If a catch clause has multiple patterns, then its body will be executed if a thrown error matches any one of those patterns, and has not already matched a pattern from a preceding catch clause. Similar to switch cases, catch clauses with multiple patterns may still contain value bindings. However, those bindings must have the same name and type in each pattern.

Source compatibility

This proposal maintains source compatibility. It will only result in code compiling which was considered invalid by older compiler versions.

Effect on ABI stability

This feature has no ABI impact.

Effect on API resilience

This proposal does not introduce any new features which could become part of a public API.

Alternatives considered

Do nothing

This is a relatively minor addition to the language, and arguably would see rather limited usage. However, in the cases where it's needed, it helps the user avoid hard-to-maintain error handling code which either duplicates functionality or nests control flow statements in a confusing manner. This proposal also simplifies Swift's pattern matching model by unifying some of the semantics of switch and do-catch statements.

Future Directions

There are a number of possible future directions which could increase the expressiveness of catch clauses.

Implicit $error or error binding for all catch clauses

Currently, only catch clauses without a pattern have an implicit error: Error binding. However, there are some cases where it would be useful to have this binding in all catch clauses to make, for example, re-throwing errors easier. However, using error as the identifier for this binding would be a medium-to-large source-breaking change. Instead, we could continue the trend of compiler defined identifiers and use $error. error in empty catch clauses could then be deprecated and eventually removed in future language versions, a smaller source break.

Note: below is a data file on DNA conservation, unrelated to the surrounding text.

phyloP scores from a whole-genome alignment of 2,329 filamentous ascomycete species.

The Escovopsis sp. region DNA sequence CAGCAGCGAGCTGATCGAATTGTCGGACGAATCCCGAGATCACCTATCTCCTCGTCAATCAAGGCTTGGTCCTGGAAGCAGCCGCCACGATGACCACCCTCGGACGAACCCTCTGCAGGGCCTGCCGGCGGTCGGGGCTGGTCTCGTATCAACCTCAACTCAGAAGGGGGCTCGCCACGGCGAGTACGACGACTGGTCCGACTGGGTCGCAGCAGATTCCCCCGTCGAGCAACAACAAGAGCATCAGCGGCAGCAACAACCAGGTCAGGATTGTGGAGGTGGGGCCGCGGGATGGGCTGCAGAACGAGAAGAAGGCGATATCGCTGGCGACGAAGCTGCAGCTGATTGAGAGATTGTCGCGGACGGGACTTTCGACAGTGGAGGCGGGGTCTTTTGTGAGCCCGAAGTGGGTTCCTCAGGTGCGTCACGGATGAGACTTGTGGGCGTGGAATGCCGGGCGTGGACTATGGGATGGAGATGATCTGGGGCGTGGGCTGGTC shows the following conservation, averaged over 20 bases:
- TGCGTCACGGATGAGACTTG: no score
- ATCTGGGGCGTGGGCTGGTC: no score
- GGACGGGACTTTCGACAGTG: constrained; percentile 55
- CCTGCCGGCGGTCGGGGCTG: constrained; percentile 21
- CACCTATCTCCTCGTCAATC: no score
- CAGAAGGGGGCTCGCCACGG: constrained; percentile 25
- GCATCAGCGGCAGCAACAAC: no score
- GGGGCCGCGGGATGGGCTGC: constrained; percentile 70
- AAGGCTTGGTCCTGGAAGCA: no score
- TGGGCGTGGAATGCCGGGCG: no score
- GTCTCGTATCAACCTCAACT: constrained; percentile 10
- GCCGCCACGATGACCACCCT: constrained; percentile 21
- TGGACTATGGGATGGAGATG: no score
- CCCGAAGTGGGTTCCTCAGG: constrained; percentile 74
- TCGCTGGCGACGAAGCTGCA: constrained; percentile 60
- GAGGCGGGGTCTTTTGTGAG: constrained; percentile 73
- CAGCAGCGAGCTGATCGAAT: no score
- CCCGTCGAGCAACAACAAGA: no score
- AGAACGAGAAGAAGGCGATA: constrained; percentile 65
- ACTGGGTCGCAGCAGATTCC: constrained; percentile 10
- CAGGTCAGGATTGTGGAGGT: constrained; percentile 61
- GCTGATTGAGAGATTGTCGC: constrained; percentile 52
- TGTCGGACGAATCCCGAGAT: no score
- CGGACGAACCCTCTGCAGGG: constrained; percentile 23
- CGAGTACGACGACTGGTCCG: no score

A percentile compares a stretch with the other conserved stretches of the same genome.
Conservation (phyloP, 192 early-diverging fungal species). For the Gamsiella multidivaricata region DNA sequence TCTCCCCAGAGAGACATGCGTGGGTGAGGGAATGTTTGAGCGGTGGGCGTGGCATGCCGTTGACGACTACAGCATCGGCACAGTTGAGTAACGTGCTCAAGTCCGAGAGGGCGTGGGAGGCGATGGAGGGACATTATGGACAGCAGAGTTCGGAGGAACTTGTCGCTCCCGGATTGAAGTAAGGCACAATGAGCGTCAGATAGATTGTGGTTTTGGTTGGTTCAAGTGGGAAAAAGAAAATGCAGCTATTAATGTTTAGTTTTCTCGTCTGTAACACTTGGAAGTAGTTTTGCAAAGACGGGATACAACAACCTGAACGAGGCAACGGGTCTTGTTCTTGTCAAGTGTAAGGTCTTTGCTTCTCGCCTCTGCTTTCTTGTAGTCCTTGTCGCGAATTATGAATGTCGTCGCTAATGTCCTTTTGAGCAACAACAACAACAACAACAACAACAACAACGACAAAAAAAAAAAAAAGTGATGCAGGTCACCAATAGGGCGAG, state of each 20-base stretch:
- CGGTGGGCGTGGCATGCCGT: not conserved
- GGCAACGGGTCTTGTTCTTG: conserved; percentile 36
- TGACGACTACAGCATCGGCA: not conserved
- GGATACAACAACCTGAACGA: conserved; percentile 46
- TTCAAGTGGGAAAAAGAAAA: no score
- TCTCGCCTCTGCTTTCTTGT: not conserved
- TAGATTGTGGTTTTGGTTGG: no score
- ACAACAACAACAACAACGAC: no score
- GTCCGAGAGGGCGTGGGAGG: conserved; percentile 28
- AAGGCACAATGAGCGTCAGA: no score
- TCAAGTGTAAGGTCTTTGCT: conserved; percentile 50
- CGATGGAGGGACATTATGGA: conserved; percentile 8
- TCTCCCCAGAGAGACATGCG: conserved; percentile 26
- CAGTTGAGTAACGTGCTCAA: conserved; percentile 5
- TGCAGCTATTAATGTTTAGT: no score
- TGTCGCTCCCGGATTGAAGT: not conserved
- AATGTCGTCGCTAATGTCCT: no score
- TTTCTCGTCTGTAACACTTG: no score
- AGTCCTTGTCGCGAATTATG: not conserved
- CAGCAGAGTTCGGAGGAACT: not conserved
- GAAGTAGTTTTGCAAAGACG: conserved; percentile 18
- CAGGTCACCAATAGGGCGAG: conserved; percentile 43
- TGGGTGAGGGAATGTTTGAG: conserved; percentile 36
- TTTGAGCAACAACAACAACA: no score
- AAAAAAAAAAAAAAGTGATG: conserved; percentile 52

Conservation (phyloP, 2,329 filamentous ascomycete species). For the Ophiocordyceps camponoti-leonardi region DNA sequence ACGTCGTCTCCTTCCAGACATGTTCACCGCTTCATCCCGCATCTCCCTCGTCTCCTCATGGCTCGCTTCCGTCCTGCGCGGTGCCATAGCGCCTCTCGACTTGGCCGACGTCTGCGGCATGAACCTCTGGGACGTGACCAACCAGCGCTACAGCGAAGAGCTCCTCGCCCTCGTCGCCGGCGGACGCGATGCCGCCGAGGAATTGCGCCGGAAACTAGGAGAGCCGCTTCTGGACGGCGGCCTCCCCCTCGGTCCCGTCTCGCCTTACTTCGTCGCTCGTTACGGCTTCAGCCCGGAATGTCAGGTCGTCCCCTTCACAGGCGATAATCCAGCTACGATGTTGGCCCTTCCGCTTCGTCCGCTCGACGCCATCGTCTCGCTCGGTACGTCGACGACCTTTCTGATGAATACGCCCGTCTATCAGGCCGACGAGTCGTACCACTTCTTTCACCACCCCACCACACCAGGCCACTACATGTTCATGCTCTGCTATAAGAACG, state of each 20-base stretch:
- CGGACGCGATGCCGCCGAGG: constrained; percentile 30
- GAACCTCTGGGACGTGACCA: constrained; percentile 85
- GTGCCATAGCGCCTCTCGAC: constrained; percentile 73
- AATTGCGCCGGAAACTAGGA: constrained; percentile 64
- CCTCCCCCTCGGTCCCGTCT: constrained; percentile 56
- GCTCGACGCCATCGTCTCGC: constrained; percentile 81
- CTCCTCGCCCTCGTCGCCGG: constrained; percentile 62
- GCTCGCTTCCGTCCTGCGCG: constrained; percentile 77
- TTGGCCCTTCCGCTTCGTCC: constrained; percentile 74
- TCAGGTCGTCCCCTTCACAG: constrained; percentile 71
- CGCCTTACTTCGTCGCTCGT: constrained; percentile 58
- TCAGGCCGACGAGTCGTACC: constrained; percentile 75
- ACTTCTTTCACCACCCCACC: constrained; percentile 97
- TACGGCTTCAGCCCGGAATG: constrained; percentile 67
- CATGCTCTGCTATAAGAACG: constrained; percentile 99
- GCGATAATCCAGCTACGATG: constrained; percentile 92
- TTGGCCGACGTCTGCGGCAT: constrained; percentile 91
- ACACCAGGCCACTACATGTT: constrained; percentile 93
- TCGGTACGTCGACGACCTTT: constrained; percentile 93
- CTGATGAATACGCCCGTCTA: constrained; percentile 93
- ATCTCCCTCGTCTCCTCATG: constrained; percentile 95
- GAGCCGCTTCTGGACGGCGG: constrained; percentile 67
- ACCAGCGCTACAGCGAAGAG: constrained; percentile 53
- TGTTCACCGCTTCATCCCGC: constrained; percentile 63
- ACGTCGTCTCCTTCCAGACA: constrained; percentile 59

This change was not included in this proposal because it is source-breaking and orthogonal. If there is interest in this feature, we should probably consider it as an independent improvement which deserves its own proposal.

fallthrough support in catch clauses

Allowing fallthrough statements in catch clauses would further unify the semantics of switch cases and catches. However, it is currently undesirable for a number of reasons. First, it would be a source-breaking change for existing do-catch statements which trigger fallthroughs in an enclosing switch. Also, there is no historical precedent from other languages for supporting fallthroughs in catch statements, unlike switches. Finally, there have not yet been any identified examples of code which would benefit from this functionality.

Conditional compilation blocks around catch clauses

An earlier draft of this proposal also added support for wrapping catch clauses in conditional compilation blocks, similar to the existing support for switch cases. This was removed in favor of keeping this proposal focused on a single topic, and leaving room for a more comprehensive redesign of conditional compilation in the future, as described in